TikTok, TikTok: Why 2021 is the Year of Live Commerce

After the kind of year the retail industry just endured, who knows what’s around the corner? Well, Walmart does. The retail giant recently gave everyone a glimpse of what’s next: live commerce, or shoppable livestreams.

Walmart recently conducted a live streamed shopping event with TikTok in which trendy TikTok creators such as Michael Le showcased their favorite Walmart fashion finds on Walmart’s TikTok profile. Even better, shoppers could buy those exact products  via mobile checkout. Although Walmart and TikTok did not disclose sales figures, the event was noteworthy because it represents  how live commerce is taking hold. 

Consider some of these eye-popping facts:

No wonder Walmart wants in. But why is live commerce catching on? A couple of reasons stand out:

  • First, the obvious: online commerce as a whole is skyrocketing. As IBM recently reported, the pandemic accelerated a shift to e-commerce by five years. 
  • Live commerce taps into a human need to buy from real people just like we usually do in stores. For years, that desire to connect with other people has fueled the success of popular home shopping channels on television, such as Home Shopping Network and QVC, where hosts showcase products for sale live. These live shopping experiences give people both convenience and the human touch. 
  • We’re getting more comfortable with platforms such as Zoom that basically act as de facto live streaming experiences to manage our lives during a time of social distancing.
  • Live commerce often involves influencers, our modern-day digital celebrities. This is especially the case in China, where key opinion leaders such as Viya Huang Wei can move products like nobody’s business. Hanging out with influencers is also a natural pastime of the surging Gen Z population. According to research firm Coresight, nearly half of Gen Z purchase decisions were based on social influencers’ recommendations, compared with 26 percent of the general population. The Gen Z factor alone may attract brands like Walmart, which is eager to court Gen Z.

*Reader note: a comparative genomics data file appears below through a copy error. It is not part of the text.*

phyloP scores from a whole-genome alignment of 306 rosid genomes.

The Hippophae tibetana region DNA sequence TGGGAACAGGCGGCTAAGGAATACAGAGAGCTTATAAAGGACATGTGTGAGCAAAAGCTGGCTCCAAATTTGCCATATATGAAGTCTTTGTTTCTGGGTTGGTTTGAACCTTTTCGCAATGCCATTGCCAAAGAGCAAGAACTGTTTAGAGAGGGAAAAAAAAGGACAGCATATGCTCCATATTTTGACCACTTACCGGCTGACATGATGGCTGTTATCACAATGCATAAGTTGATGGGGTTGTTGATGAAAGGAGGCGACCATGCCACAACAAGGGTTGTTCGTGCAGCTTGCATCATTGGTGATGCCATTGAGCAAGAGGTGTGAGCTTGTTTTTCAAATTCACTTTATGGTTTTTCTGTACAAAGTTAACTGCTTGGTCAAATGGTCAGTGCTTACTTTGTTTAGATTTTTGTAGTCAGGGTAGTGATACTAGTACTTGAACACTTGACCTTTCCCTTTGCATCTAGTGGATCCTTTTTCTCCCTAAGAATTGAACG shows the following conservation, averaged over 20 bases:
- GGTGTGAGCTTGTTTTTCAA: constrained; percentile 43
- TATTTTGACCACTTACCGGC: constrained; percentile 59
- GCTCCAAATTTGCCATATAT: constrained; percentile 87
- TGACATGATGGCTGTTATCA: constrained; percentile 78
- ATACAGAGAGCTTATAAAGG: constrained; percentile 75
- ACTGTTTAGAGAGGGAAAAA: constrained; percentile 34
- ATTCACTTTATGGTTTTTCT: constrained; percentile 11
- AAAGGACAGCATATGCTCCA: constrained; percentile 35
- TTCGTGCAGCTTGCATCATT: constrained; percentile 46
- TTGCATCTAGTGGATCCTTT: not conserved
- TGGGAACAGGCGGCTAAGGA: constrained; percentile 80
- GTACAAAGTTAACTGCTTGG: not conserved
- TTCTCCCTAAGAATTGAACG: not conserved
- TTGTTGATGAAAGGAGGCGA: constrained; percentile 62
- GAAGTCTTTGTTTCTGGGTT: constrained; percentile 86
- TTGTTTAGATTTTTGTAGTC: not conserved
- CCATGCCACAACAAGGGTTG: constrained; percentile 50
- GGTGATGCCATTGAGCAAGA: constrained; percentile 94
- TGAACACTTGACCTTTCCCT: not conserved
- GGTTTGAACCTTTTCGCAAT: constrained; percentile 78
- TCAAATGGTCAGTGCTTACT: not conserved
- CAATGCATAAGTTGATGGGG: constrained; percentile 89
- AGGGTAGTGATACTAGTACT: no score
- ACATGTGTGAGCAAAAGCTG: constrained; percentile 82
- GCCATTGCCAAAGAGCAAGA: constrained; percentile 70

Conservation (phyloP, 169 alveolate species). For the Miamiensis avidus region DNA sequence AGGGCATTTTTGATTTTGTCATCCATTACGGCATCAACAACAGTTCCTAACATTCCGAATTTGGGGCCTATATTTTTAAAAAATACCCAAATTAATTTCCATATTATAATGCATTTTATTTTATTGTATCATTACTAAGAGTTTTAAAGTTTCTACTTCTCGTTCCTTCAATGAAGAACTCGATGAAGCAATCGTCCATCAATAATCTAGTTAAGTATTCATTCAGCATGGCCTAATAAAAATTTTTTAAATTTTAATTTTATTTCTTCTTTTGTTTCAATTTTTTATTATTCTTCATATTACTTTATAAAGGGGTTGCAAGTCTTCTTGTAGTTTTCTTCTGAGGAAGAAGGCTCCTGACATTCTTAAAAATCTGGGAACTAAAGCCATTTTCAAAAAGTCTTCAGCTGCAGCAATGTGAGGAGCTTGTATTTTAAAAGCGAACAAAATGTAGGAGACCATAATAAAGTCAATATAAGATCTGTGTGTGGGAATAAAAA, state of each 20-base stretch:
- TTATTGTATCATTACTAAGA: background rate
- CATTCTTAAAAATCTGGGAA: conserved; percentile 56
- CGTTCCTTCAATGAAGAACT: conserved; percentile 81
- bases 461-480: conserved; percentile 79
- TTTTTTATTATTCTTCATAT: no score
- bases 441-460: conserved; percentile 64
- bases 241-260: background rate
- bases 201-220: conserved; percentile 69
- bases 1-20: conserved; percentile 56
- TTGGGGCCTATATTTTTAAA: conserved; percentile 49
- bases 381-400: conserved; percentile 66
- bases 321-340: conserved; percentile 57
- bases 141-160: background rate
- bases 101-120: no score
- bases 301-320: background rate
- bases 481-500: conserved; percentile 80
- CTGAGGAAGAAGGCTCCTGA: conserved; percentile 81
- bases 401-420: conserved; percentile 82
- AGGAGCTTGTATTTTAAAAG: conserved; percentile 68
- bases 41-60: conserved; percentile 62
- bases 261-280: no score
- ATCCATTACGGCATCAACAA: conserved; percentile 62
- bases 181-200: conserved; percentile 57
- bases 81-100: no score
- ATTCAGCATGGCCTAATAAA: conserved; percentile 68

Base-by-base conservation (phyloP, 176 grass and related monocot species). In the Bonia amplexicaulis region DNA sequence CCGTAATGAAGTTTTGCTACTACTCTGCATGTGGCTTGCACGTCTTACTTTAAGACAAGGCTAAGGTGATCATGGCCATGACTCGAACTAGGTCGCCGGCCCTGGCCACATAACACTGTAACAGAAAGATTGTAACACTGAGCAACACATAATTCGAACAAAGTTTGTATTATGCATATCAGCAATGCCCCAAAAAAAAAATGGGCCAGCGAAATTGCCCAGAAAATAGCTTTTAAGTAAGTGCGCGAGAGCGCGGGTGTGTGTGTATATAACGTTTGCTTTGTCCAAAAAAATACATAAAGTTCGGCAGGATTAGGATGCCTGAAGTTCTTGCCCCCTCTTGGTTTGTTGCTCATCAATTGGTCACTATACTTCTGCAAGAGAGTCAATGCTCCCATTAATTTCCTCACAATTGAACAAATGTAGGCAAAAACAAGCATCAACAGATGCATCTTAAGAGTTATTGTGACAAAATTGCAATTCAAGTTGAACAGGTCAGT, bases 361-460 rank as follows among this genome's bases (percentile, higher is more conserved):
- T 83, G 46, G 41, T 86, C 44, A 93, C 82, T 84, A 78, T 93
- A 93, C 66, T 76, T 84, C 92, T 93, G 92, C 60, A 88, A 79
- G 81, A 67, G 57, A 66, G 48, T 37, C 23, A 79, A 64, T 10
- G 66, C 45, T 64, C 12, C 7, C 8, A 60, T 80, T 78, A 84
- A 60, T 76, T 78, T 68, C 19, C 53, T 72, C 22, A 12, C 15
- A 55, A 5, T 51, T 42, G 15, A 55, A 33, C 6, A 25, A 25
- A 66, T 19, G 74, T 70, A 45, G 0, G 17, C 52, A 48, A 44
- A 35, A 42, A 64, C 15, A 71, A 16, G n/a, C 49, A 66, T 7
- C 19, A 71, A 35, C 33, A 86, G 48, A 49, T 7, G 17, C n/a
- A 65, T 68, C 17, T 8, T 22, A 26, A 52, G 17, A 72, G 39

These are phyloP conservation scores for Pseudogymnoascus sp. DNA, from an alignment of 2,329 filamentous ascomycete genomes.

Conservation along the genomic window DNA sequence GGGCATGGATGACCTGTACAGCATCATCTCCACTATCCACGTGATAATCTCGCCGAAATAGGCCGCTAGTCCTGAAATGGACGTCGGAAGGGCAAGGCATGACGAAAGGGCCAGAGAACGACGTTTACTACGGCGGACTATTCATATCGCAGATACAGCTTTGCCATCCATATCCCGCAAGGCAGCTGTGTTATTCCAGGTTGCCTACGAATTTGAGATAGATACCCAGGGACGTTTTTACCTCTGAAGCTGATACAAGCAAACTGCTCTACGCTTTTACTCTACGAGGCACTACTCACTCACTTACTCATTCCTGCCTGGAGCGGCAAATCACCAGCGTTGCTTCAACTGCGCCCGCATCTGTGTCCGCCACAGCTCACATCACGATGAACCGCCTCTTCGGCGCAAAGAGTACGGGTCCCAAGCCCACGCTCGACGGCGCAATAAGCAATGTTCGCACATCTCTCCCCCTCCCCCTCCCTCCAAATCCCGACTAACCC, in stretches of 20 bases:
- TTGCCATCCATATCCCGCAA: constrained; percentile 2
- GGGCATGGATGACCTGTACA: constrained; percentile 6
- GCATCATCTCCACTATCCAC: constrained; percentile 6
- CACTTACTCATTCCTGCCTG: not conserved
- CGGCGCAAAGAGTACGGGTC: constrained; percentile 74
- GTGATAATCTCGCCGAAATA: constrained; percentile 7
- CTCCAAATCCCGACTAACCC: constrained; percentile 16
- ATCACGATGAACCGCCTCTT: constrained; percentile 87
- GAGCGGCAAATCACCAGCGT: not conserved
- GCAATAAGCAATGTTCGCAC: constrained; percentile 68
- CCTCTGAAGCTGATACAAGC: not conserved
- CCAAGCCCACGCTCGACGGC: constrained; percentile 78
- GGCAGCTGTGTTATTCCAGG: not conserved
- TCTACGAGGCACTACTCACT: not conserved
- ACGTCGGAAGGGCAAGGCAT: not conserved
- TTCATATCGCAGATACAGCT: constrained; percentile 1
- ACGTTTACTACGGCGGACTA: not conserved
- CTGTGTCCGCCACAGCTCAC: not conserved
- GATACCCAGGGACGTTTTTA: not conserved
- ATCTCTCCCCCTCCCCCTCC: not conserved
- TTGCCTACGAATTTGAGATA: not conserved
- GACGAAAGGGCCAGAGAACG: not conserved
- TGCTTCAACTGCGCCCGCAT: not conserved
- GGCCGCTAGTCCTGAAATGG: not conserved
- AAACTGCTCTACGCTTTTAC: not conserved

For those reasons, live commerce is having a moment. And 2021 is barely under way.

What Brands Should Do

Here’s where Isobar enters the picture. We can help businesses develop and execute a live commerce experience that builds brand love. We know that brands need to:

  • Do your homework if you work with an influencer. A superstar influencer may or may not be the right match for your brand. You may find it more cost effective to work with micro influencers who have strong followings among different geographic regions, niche industries, and apps.
  • Live commerce requires creative expertise and event planning that capitalizes on the distinct attributes of digital, such as building awareness for the experience with social media and rolling it out glitch-free.
  • The “commerce” part of live commerce requires a lot of heavy lifting behind the scenes to ensure that the checkout process works seamlessly.

To learn more about how to create a memorable experience with live commerce and many other digital experiences, contact Asher Wren.

More News

| 7th Jan 2021

Brace Yourselves: 2021 Will Change Everything about Digital Creative

If 2020 was about brands trying to win a race to create the best digital experience possible, 2021 is about rethinking the digital experience completely.

| 16th Dec 2020

Why Agencies Need to Be Maestros of Innovation

It’s time for the services industry to pivot. Again.

| 13th Nov 2020

What Black Friday? Why Singles Day Matters

Singles Day may provide interesting lessons for US retailers looking ahead to the 2020 holiday shopping season.